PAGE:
NEW YORK (360Dx) – Laboratory Corporation of America and AmeriHealth are facing allegations that the two companies colluded to award LabCorp an unlawfully exclusive contract to provide lab services to Medicaid patients in the state of Delaware.
The lawsuit, filed by Prescient Medicine Holdings in US District Court for the District of Delaware last week, alleges that LabCorp conspired with AmeriHealth, which serves as a managed care organization for Delaware Medicaid, to prevent competition in the provision of Medicaid lab services.
In the complaint, Prescient alleges that when non-profit community services organization Connections Community Support Programs selected Prescient to replace LabCorp as the lab services provider to the Delaware homeless veterans and chronically homeless adults that the organization serves, LabCorp and AmeriHealth colluded to thwart Prescient's contract.
According to the suit, when LabCorp learned that it was being replaced as Connections CSP's lab services provider, LabCorp's vice president of sales told Connections CSP that lab services claims submitted to Prescient would not be reimbursed because Prescient would not be credentialed as an in-network laboratory service provider for Delaware Medicaid patients by AmeriHealth.
In addition, the suit alleges that LabCorp's vice president of sales "repeatedly communicated inaccurate information about Prescient's capabilities" to Connections CSP executives.
Prescient asserts that the state of Delaware, through the Delaware Medical Assistance Programs, or DMAP, approved Prescient's application to become a credentialed DMAP provider in June of 2017. However, as the start date for Prescient's contract with Connections CSP drew closer, Prescient alleges that AmeriHealth "purposefully stalled" Prescient's application to be an in-network Medicaid provider by repeatedly saying that Prescient's application was "under review" in response queries.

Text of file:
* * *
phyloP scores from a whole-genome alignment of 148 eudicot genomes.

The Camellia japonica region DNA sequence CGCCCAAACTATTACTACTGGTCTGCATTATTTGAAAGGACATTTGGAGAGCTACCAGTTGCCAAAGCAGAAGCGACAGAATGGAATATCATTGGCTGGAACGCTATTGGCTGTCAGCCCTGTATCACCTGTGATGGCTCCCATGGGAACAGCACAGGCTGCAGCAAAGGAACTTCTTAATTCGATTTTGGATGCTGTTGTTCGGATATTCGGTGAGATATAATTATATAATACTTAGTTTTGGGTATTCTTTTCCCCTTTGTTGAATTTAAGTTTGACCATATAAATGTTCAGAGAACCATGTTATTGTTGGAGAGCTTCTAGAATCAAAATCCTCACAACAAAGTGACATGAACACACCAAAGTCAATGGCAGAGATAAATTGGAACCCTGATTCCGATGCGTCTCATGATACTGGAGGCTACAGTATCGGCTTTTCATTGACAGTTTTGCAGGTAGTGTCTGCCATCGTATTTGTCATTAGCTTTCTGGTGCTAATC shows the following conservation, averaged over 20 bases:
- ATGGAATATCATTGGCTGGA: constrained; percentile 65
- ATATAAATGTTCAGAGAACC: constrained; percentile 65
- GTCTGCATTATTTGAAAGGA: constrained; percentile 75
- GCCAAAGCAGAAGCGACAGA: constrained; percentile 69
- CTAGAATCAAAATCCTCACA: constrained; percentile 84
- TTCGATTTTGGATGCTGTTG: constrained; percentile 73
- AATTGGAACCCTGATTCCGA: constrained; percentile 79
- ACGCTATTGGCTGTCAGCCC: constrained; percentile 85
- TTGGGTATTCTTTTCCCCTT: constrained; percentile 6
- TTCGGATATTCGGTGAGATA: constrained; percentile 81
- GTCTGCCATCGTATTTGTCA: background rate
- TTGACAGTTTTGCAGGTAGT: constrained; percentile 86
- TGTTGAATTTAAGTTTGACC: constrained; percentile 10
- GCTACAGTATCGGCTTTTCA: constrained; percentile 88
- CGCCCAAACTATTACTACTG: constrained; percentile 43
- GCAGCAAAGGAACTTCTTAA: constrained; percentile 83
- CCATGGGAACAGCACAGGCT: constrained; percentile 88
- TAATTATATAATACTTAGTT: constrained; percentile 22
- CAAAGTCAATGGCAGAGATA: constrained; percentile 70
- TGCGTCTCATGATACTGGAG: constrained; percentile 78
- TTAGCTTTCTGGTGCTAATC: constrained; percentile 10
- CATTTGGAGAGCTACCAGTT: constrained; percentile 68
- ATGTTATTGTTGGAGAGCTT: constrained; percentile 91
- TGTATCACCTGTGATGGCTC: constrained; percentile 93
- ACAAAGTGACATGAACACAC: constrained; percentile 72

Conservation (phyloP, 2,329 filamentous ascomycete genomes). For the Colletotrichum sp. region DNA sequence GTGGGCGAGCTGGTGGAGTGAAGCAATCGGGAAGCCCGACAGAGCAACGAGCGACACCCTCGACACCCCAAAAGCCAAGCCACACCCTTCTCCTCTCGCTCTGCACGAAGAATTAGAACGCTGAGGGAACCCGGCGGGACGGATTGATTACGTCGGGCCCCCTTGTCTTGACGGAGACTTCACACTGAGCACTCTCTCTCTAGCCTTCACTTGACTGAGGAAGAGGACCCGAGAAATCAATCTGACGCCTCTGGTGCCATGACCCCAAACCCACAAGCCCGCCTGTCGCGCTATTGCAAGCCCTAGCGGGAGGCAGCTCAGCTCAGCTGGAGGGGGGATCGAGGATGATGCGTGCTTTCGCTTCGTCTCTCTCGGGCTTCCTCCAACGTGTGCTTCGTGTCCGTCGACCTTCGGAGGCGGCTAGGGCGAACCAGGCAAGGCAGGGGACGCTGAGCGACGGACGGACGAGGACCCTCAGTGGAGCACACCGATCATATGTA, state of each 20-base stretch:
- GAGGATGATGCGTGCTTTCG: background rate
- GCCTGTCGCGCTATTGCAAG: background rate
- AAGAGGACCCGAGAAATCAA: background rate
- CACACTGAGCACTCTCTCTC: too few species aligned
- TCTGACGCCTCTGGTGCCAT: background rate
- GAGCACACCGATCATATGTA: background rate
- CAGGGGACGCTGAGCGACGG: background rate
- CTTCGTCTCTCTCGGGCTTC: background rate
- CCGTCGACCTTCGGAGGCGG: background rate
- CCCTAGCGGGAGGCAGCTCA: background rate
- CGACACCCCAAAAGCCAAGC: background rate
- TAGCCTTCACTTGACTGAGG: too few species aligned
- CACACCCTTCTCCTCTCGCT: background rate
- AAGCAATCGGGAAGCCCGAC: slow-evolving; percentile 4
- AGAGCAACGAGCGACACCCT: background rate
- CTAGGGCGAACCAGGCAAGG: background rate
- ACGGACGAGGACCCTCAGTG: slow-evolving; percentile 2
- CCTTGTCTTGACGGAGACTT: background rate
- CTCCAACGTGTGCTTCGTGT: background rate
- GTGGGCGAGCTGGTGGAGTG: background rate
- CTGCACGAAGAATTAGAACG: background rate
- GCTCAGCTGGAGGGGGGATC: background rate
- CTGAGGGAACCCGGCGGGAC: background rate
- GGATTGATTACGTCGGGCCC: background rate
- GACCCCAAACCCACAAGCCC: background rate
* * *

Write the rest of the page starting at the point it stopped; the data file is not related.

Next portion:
Eventually, the complaint alleges, AmeriHealth responded that it had made a "business decision" to only to have one laboratory provider "in network" in Delaware, and that provider was LabCorp. According to the complaint, AmeriHealth never informed Prescient in writing why it was denied in-network status, something that the complaint states federal regulations require AmeriHealth to do.
The suit accuses both companies of two counts of Sherman Antitrust Act violations, two counts related to interference with a business contract and a potential business opportunity, and one count of civil conspiracy. In addition, the complaint alleges that LabCorp engaged in business defamation against Prescient, and accuses AmeriHealth of fraud for asserting that the company's application for in-network status was "under review" when AmeriHealth allegedly had no intention of approving the application.
An AmeriHealth spokesperson said the company does not comment on pending litigation.
A LabCorp spokesperson said the company does not comment on pending litigation but intends to vigorously defend the lawsuit.